been treasuring against some one who has injured us--or some one we

think has injured us (it is astonishing how many of the slights and

indignities for which vengeance has been vowed are only imaginary, after

all!) How long do we intend to persist in treasuring the grudge that has

perhaps already caused sorrow that cannot be measured? Let's be

courageous enough to own ourselves in the wrong, when we are in the

wrong, and to forgive the evil that has been kept alive by our

persistent efforts to remember it. Let the quickened pulse-beat be ours

not merely because we are hearing about forgiveness, but because we

ourselves are rejoicing in friendship restored.





IV



FORGETTING WRONGS



There are people whose minds are like a lumber-room, littered with all

sorts of odds and ends. In such a room it is impossible to count on

laying hands promptly on a desired article, and in such a mind confusion

takes the place of order. The mind had better be empty. An empty mind

presents a fine opening for the proper kind of filling, but a confused

mind is hopeless. How is it possible to make the memory a helpful

servant unless nothing is allowed to find lodgment there that is not

worth while?



An old proverb says, "No one can keep the birds from flying about his

head, but one can keep them from nesting in his hair." That proverb

points the way to saving the mind from becoming a lodging place for

lumbering thoughts and ideas; everything that is certain to hinder

instead of help one to be worth-while to the world must be told that

there is "positively no admittance."



Among the things one must not afford permission to pass the bars is the

thought that some associate may have said or done something that seemed

like a slight or an injury. No man can afford to injure another, but any

man can better afford to be injured than to allow his thoughts to dwell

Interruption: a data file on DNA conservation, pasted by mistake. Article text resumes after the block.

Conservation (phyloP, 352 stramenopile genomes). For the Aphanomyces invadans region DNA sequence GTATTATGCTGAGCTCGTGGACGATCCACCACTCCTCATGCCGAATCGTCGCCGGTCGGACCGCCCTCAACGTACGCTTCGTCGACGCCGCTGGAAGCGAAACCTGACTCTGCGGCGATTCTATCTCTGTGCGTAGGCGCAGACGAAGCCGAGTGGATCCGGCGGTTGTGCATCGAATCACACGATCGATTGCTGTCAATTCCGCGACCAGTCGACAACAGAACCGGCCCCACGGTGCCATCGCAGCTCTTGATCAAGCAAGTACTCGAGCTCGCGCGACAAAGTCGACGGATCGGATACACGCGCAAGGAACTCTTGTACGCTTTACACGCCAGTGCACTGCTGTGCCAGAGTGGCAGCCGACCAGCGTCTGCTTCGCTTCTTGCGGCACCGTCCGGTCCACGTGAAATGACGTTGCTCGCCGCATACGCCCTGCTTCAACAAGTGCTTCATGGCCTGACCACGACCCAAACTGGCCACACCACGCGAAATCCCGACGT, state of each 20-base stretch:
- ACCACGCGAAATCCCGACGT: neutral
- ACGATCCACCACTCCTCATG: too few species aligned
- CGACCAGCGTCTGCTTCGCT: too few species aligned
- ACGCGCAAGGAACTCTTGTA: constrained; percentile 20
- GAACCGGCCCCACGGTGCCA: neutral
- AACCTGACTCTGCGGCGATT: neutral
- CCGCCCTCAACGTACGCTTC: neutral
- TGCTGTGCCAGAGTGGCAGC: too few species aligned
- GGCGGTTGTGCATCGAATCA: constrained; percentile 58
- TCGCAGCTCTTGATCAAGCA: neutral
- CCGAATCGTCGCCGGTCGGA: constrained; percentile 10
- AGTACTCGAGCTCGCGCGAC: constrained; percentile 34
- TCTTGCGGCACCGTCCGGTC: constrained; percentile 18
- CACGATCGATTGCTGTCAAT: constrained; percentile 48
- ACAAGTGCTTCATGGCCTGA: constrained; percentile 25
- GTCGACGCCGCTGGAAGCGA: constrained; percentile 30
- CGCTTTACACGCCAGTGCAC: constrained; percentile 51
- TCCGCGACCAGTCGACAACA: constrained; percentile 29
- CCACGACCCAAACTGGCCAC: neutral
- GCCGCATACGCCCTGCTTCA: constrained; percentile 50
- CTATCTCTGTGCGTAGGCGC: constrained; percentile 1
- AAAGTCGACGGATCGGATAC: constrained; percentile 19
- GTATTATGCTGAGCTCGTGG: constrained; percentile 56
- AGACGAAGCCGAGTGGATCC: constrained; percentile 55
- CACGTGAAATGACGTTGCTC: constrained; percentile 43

on the injury, to brood over it, until he is in a degree unfitted for

his work. Far better is it to be like a father who said to his son when

the latter, years after the commission of the deed, was speaking of his

sorrow that he had grieved his father so: "Son, you must be dreaming; I

don't recall the incident."



Then one must know when to forget evil things heard of another.

Sometimes it is necessary to remember such facts, but so often the

insinuations made concerning other people are not worth consideration,

because they are not true. Even where there is ground for them, they are

not proper subjects for thought and remembrance.



It is best to forget past achievements, unless they are made

stepping-stones to greater achievements, spurs to work that could never

be done without them. Yet how often the temptation comes to gloat in

thought over these things, and over the good things said of one because

of them, while opportunities for greater things are passed by. Thus a

school-boy thought with delight of a word of commendation from his

teacher when he ought to have been giving attention to the recitation of

the pupil next to him; the result was a reprimand that stung. A soldier

in the trenches has no time to gaze in admiration at the medal he has

won by valor when at any moment there may sound the call to deeds of

still greater valor. No more should a civilian imperil future success by

failure to forget "the things which are behind."



The individual who refuses to forget a kindness he has done to someone

else is another cumberer of the ground. A safe rule is, never forget a

kindness received from another, but forget at once a kindness done to

another. It is not difficult to sympathize with the youth who, after

being reminded for the twentieth time by his brother of a trip to New

Orleans for which the brother had paid out of his savings, said, "Yes,

and I wish I had never taken a cent of the money!"



A thing to be forgotten always is the off-color story with which some

people persist in polluting the atmosphere. Unfortunately there are

always to be found folks like the young man of whom Donald Hankey said

"He talks about things that I won't even think." When such talk is

heard, don't think of it. If you do, you are apt to think of it again

and again, until, perhaps, you will be telling it to some one else. And

no one wants to be remembered as was the business man, proposed for the

presidency of a great concern, of whom one said, "No, don't let's have

him; he has earned a reputation for telling questionable stories."



If a good memory is to be a good servant, it must be trained to remember